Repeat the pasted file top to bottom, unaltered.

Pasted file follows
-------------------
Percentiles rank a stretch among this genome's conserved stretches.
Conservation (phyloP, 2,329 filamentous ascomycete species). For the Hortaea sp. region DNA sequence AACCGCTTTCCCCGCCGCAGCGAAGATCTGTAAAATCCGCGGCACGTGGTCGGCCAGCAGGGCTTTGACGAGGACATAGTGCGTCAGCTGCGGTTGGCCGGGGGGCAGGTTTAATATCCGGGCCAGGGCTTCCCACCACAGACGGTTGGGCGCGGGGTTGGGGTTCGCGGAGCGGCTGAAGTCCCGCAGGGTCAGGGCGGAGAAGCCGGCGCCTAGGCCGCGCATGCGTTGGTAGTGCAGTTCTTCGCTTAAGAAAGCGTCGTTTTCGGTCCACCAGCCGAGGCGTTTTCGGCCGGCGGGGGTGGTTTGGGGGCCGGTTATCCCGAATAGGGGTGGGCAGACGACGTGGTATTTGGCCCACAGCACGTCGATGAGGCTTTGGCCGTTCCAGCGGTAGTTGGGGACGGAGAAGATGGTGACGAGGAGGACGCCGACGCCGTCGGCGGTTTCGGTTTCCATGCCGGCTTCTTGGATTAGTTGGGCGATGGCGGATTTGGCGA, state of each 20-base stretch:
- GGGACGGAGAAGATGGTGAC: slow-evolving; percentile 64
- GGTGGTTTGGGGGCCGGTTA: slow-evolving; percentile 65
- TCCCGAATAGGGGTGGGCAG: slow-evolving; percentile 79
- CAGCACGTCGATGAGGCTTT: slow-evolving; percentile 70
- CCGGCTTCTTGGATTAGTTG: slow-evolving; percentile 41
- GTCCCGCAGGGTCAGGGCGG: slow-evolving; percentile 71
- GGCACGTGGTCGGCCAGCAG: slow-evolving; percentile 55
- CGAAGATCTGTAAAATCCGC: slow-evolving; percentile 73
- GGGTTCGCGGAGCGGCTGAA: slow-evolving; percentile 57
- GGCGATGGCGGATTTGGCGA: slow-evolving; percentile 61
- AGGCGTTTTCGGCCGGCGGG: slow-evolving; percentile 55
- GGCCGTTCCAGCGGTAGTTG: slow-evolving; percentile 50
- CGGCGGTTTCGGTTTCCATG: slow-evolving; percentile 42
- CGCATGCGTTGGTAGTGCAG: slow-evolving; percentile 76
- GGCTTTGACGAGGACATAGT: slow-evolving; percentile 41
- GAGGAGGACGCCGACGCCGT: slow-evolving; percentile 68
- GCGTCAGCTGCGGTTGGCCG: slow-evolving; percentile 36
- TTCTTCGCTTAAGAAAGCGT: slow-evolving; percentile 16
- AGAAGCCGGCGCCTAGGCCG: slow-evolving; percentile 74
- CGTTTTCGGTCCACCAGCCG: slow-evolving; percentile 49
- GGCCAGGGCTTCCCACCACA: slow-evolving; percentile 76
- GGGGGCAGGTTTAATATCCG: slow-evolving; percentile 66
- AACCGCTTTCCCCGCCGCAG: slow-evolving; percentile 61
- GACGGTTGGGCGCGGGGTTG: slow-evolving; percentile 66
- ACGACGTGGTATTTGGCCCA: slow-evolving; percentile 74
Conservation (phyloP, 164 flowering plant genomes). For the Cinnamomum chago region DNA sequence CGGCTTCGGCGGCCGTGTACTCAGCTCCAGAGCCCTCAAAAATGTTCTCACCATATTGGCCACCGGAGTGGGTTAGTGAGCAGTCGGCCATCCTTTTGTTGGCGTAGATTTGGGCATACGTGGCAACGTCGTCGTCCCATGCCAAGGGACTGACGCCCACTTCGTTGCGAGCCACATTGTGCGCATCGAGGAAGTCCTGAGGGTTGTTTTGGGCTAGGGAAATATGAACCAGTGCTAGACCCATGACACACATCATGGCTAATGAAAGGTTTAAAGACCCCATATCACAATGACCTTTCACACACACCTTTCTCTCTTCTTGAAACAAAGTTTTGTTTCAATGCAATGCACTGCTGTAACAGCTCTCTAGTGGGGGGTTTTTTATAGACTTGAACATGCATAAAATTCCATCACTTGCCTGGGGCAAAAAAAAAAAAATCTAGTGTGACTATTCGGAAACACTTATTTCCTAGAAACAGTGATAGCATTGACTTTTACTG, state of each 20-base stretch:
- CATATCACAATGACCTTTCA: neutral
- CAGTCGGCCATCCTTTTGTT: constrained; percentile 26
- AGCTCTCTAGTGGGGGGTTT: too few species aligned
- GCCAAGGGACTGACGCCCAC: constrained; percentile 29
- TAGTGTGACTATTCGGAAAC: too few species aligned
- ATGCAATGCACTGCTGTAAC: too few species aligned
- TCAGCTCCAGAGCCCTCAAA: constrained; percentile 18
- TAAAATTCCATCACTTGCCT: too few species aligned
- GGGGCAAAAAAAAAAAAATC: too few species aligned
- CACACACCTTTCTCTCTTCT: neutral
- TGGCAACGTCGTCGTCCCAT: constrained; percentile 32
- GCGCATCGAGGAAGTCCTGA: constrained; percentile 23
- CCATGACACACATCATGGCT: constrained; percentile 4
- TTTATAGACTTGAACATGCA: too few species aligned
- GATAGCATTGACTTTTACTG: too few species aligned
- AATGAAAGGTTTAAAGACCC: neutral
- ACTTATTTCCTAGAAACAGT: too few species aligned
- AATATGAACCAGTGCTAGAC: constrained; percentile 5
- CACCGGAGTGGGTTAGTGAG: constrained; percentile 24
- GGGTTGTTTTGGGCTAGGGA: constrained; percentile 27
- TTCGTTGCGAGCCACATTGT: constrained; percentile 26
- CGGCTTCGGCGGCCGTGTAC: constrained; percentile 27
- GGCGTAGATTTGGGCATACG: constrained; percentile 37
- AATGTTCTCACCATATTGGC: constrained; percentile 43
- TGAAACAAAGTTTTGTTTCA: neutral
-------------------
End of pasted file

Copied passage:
Percentiles rank a stretch among this genome's conserved stretches.
Conservation (phyloP, 2,329 filamentous ascomycete species). For the Hortaea sp. region DNA sequence AACCGCTTTCCCCGCCGCAGCGAAGATCTGTAAAATCCGCGGCACGTGGTCGGCCAGCAGGGCTTTGACGAGGACATAGTGCGTCAGCTGCGGTTGGCCGGGGGGCAGGTTTAATATCCGGGCCAGGGCTTCCCACCACAGACGGTTGGGCGCGGGGTTGGGGTTCGCGGAGCGGCTGAAGTCCCGCAGGGTCAGGGCGGAGAAGCCGGCGCCTAGGCCGCGCATGCGTTGGTAGTGCAGTTCTTCGCTTAAGAAAGCGTCGTTTTCGGTCCACCAGCCGAGGCGTTTTCGGCCGGCGGGGGTGGTTTGGGGGCCGGTTATCCCGAATAGGGGTGGGCAGACGACGTGGTATTTGGCCCACAGCACGTCGATGAGGCTTTGGCCGTTCCAGCGGTAGTTGGGGACGGAGAAGATGGTGACGAGGAGGACGCCGACGCCGTCGGCGGTTTCGGTTTCCATGCCGGCTTCTTGGATTAGTTGGGCGATGGCGGATTTGGCGA, state of each 20-base stretch:
- GGGACGGAGAAGATGGTGAC: slow-evolving; percentile 64
- GGTGGTTTGGGGGCCGGTTA: slow-evolving; percentile 65
- TCCCGAATAGGGGTGGGCAG: slow-evolving; percentile 79
- CAGCACGTCGATGAGGCTTT: slow-evolving; percentile 70
- CCGGCTTCTTGGATTAGTTG: slow-evolving; percentile 41
- GTCCCGCAGGGTCAGGGCGG: slow-evolving; percentile 71
- GGCACGTGGTCGGCCAGCAG: slow-evolving; percentile 55
- CGAAGATCTGTAAAATCCGC: slow-evolving; percentile 73
- GGGTTCGCGGAGCGGCTGAA: slow-evolving; percentile 57
- GGCGATGGCGGATTTGGCGA: slow-evolving; percentile 61
- AGGCGTTTTCGGCCGGCGGG: slow-evolving; percentile 55
- GGCCGTTCCAGCGGTAGTTG: slow-evolving; percentile 50
- CGGCGGTTTCGGTTTCCATG: slow-evolving; percentile 42
- CGCATGCGTTGGTAGTGCAG: slow-evolving; percentile 76
- GGCTTTGACGAGGACATAGT: slow-evolving; percentile 41
- GAGGAGGACGCCGACGCCGT: slow-evolving; percentile 68
- GCGTCAGCTGCGGTTGGCCG: slow-evolving; percentile 36
- TTCTTCGCTTAAGAAAGCGT: slow-evolving; percentile 16
- AGAAGCCGGCGCCTAGGCCG: slow-evolving; percentile 74
- CGTTTTCGGTCCACCAGCCG: slow-evolving; percentile 49
- GGCCAGGGCTTCCCACCACA: slow-evolving; percentile 76
- GGGGGCAGGTTTAATATCCG: slow-evolving; percentile 66
- AACCGCTTTCCCCGCCGCAG: slow-evolving; percentile 61
- GACGGTTGGGCGCGGGGTTG: slow-evolving; percentile 66
- ACGACGTGGTATTTGGCCCA: slow-evolving; percentile 74
Conservation (phyloP, 164 flowering plant genomes). For the Cinnamomum chago region DNA sequence CGGCTTCGGCGGCCGTGTACTCAGCTCCAGAGCCCTCAAAAATGTTCTCACCATATTGGCCACCGGAGTGGGTTAGTGAGCAGTCGGCCATCCTTTTGTTGGCGTAGATTTGGGCATACGTGGCAACGTCGTCGTCCCATGCCAAGGGACTGACGCCCACTTCGTTGCGAGCCACATTGTGCGCATCGAGGAAGTCCTGAGGGTTGTTTTGGGCTAGGGAAATATGAACCAGTGCTAGACCCATGACACACATCATGGCTAATGAAAGGTTTAAAGACCCCATATCACAATGACCTTTCACACACACCTTTCTCTCTTCTTGAAACAAAGTTTTGTTTCAATGCAATGCACTGCTGTAACAGCTCTCTAGTGGGGGGTTTTTTATAGACTTGAACATGCATAAAATTCCATCACTTGCCTGGGGCAAAAAAAAAAAAATCTAGTGTGACTATTCGGAAACACTTATTTCCTAGAAACAGTGATAGCATTGACTTTTACTG, state of each 20-base stretch:
- CATATCACAATGACCTTTCA: neutral
- CAGTCGGCCATCCTTTTGTT: constrained; percentile 26
- AGCTCTCTAGTGGGGGGTTT: too few species aligned
- GCCAAGGGACTGACGCCCAC: constrained; percentile 29
- TAGTGTGACTATTCGGAAAC: too few species aligned
- ATGCAATGCACTGCTGTAAC: too few species aligned
- TCAGCTCCAGAGCCCTCAAA: constrained; percentile 18
- TAAAATTCCATCACTTGCCT: too few species aligned
- GGGGCAAAAAAAAAAAAATC: too few species aligned
- CACACACCTTTCTCTCTTCT: neutral
- TGGCAACGTCGTCGTCCCAT: constrained; percentile 32
- GCGCATCGAGGAAGTCCTGA: constrained; percentile 23
- CCATGACACACATCATGGCT: constrained; percentile 4
- TTTATAGACTTGAACATGCA: too few species aligned
- GATAGCATTGACTTTTACTG: too few species aligned
- AATGAAAGGTTTAAAGACCC: neutral
- ACTTATTTCCTAGAAACAGT: too few species aligned
- AATATGAACCAGTGCTAGAC: constrained; percentile 5
- CACCGGAGTGGGTTAGTGAG: constrained; percentile 24
- GGGTTGTTTTGGGCTAGGGA: constrained; percentile 27
- TTCGTTGCGAGCCACATTGT: constrained; percentile 26
- CGGCTTCGGCGGCCGTGTAC: constrained; percentile 27
- GGCGTAGATTTGGGCATACG: constrained; percentile 37
- AATGTTCTCACCATATTGGC: constrained; percentile 43
- TGAAACAAAGTTTTGTTTCA: neutral